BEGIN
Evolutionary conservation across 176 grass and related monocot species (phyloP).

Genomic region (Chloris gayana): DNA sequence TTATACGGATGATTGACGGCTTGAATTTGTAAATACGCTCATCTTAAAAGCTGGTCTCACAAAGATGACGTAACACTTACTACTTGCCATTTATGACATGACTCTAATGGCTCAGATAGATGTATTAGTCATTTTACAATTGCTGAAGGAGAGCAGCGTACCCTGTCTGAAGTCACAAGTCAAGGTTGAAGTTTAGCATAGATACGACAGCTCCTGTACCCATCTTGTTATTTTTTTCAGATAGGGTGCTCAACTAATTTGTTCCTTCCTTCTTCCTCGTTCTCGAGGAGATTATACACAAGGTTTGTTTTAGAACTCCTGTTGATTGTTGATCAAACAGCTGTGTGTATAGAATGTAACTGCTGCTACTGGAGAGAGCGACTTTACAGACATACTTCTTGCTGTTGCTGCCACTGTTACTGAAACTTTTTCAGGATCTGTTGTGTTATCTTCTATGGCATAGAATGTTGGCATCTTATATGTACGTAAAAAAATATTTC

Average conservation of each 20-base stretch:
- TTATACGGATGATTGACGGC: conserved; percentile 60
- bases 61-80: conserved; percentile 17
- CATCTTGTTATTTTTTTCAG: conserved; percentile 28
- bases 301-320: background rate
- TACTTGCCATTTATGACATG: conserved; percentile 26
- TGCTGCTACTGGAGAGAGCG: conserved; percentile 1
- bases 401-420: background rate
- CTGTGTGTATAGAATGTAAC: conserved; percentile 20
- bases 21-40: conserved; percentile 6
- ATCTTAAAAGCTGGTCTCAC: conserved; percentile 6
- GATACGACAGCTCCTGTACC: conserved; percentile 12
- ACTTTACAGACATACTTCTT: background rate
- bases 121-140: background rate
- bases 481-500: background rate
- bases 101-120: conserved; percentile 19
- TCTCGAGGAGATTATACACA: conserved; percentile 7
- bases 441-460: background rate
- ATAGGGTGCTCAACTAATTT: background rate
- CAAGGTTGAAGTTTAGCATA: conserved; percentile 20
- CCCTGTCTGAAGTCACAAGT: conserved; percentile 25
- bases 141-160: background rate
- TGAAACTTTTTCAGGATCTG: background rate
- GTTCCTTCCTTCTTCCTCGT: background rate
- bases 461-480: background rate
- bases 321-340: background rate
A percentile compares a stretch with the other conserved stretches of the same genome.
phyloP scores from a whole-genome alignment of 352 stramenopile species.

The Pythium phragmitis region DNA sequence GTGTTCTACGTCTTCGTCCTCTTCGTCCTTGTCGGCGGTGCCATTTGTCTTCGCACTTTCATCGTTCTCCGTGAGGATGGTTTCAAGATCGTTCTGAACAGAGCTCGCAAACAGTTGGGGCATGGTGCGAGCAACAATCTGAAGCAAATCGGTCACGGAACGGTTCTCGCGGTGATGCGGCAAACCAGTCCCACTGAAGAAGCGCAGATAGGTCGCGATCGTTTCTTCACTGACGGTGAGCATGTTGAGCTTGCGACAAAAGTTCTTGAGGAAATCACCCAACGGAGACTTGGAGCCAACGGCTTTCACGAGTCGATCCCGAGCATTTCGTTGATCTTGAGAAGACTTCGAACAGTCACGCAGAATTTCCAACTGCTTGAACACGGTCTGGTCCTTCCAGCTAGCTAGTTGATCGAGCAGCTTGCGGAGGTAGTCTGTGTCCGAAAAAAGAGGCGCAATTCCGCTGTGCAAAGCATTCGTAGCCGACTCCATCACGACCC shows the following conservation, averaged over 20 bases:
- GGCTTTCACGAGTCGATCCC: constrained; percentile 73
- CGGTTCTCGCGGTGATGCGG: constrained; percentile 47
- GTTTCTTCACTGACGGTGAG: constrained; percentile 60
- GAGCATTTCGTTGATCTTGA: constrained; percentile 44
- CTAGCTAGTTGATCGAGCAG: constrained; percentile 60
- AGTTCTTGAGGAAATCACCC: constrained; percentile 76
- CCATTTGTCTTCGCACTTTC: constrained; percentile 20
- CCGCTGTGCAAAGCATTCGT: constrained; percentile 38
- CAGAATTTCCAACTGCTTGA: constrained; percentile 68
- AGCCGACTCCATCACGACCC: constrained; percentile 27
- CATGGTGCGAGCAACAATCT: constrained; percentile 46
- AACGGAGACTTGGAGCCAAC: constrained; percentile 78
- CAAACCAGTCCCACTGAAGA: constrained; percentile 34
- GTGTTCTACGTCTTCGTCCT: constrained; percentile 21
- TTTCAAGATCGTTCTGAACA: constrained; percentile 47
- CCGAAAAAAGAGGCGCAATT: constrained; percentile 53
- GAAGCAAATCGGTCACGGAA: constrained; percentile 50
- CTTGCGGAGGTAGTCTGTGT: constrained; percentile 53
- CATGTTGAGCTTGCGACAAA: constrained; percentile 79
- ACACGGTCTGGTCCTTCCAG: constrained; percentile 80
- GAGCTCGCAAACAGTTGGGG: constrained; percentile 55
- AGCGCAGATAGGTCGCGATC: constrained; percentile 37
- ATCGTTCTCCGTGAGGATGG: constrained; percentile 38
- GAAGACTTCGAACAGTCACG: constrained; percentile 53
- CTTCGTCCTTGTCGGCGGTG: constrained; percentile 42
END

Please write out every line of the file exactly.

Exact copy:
Evolutionary conservation across 176 grass and related monocot species (phyloP).

Genomic region (Chloris gayana): DNA sequence TTATACGGATGATTGACGGCTTGAATTTGTAAATACGCTCATCTTAAAAGCTGGTCTCACAAAGATGACGTAACACTTACTACTTGCCATTTATGACATGACTCTAATGGCTCAGATAGATGTATTAGTCATTTTACAATTGCTGAAGGAGAGCAGCGTACCCTGTCTGAAGTCACAAGTCAAGGTTGAAGTTTAGCATAGATACGACAGCTCCTGTACCCATCTTGTTATTTTTTTCAGATAGGGTGCTCAACTAATTTGTTCCTTCCTTCTTCCTCGTTCTCGAGGAGATTATACACAAGGTTTGTTTTAGAACTCCTGTTGATTGTTGATCAAACAGCTGTGTGTATAGAATGTAACTGCTGCTACTGGAGAGAGCGACTTTACAGACATACTTCTTGCTGTTGCTGCCACTGTTACTGAAACTTTTTCAGGATCTGTTGTGTTATCTTCTATGGCATAGAATGTTGGCATCTTATATGTACGTAAAAAAATATTTC

Average conservation of each 20-base stretch:
- TTATACGGATGATTGACGGC: conserved; percentile 60
- bases 61-80: conserved; percentile 17
- CATCTTGTTATTTTTTTCAG: conserved; percentile 28
- bases 301-320: background rate
- TACTTGCCATTTATGACATG: conserved; percentile 26
- TGCTGCTACTGGAGAGAGCG: conserved; percentile 1
- bases 401-420: background rate
- CTGTGTGTATAGAATGTAAC: conserved; percentile 20
- bases 21-40: conserved; percentile 6
- ATCTTAAAAGCTGGTCTCAC: conserved; percentile 6
- GATACGACAGCTCCTGTACC: conserved; percentile 12
- ACTTTACAGACATACTTCTT: background rate
- bases 121-140: background rate
- bases 481-500: background rate
- bases 101-120: conserved; percentile 19
- TCTCGAGGAGATTATACACA: conserved; percentile 7
- bases 441-460: background rate
- ATAGGGTGCTCAACTAATTT: background rate
- CAAGGTTGAAGTTTAGCATA: conserved; percentile 20
- CCCTGTCTGAAGTCACAAGT: conserved; percentile 25
- bases 141-160: background rate
- TGAAACTTTTTCAGGATCTG: background rate
- GTTCCTTCCTTCTTCCTCGT: background rate
- bases 461-480: background rate
- bases 321-340: background rate
A percentile compares a stretch with the other conserved stretches of the same genome.
phyloP scores from a whole-genome alignment of 352 stramenopile species.

The Pythium phragmitis region DNA sequence GTGTTCTACGTCTTCGTCCTCTTCGTCCTTGTCGGCGGTGCCATTTGTCTTCGCACTTTCATCGTTCTCCGTGAGGATGGTTTCAAGATCGTTCTGAACAGAGCTCGCAAACAGTTGGGGCATGGTGCGAGCAACAATCTGAAGCAAATCGGTCACGGAACGGTTCTCGCGGTGATGCGGCAAACCAGTCCCACTGAAGAAGCGCAGATAGGTCGCGATCGTTTCTTCACTGACGGTGAGCATGTTGAGCTTGCGACAAAAGTTCTTGAGGAAATCACCCAACGGAGACTTGGAGCCAACGGCTTTCACGAGTCGATCCCGAGCATTTCGTTGATCTTGAGAAGACTTCGAACAGTCACGCAGAATTTCCAACTGCTTGAACACGGTCTGGTCCTTCCAGCTAGCTAGTTGATCGAGCAGCTTGCGGAGGTAGTCTGTGTCCGAAAAAAGAGGCGCAATTCCGCTGTGCAAAGCATTCGTAGCCGACTCCATCACGACCC shows the following conservation, averaged over 20 bases:
- GGCTTTCACGAGTCGATCCC: constrained; percentile 73
- CGGTTCTCGCGGTGATGCGG: constrained; percentile 47
- GTTTCTTCACTGACGGTGAG: constrained; percentile 60
- GAGCATTTCGTTGATCTTGA: constrained; percentile 44
- CTAGCTAGTTGATCGAGCAG: constrained; percentile 60
- AGTTCTTGAGGAAATCACCC: constrained; percentile 76
- CCATTTGTCTTCGCACTTTC: constrained; percentile 20
- CCGCTGTGCAAAGCATTCGT: constrained; percentile 38
- CAGAATTTCCAACTGCTTGA: constrained; percentile 68
- AGCCGACTCCATCACGACCC: constrained; percentile 27
- CATGGTGCGAGCAACAATCT: constrained; percentile 46
- AACGGAGACTTGGAGCCAAC: constrained; percentile 78
- CAAACCAGTCCCACTGAAGA: constrained; percentile 34
- GTGTTCTACGTCTTCGTCCT: constrained; percentile 21
- TTTCAAGATCGTTCTGAACA: constrained; percentile 47
- CCGAAAAAAGAGGCGCAATT: constrained; percentile 53
- GAAGCAAATCGGTCACGGAA: constrained; percentile 50
- CTTGCGGAGGTAGTCTGTGT: constrained; percentile 53
- CATGTTGAGCTTGCGACAAA: constrained; percentile 79
- ACACGGTCTGGTCCTTCCAG: constrained; percentile 80
- GAGCTCGCAAACAGTTGGGG: constrained; percentile 55
- AGCGCAGATAGGTCGCGATC: constrained; percentile 37
- ATCGTTCTCCGTGAGGATGG: constrained; percentile 38
- GAAGACTTCGAACAGTCACG: constrained; percentile 53
- CTTCGTCCTTGTCGGCGGTG: constrained; percentile 42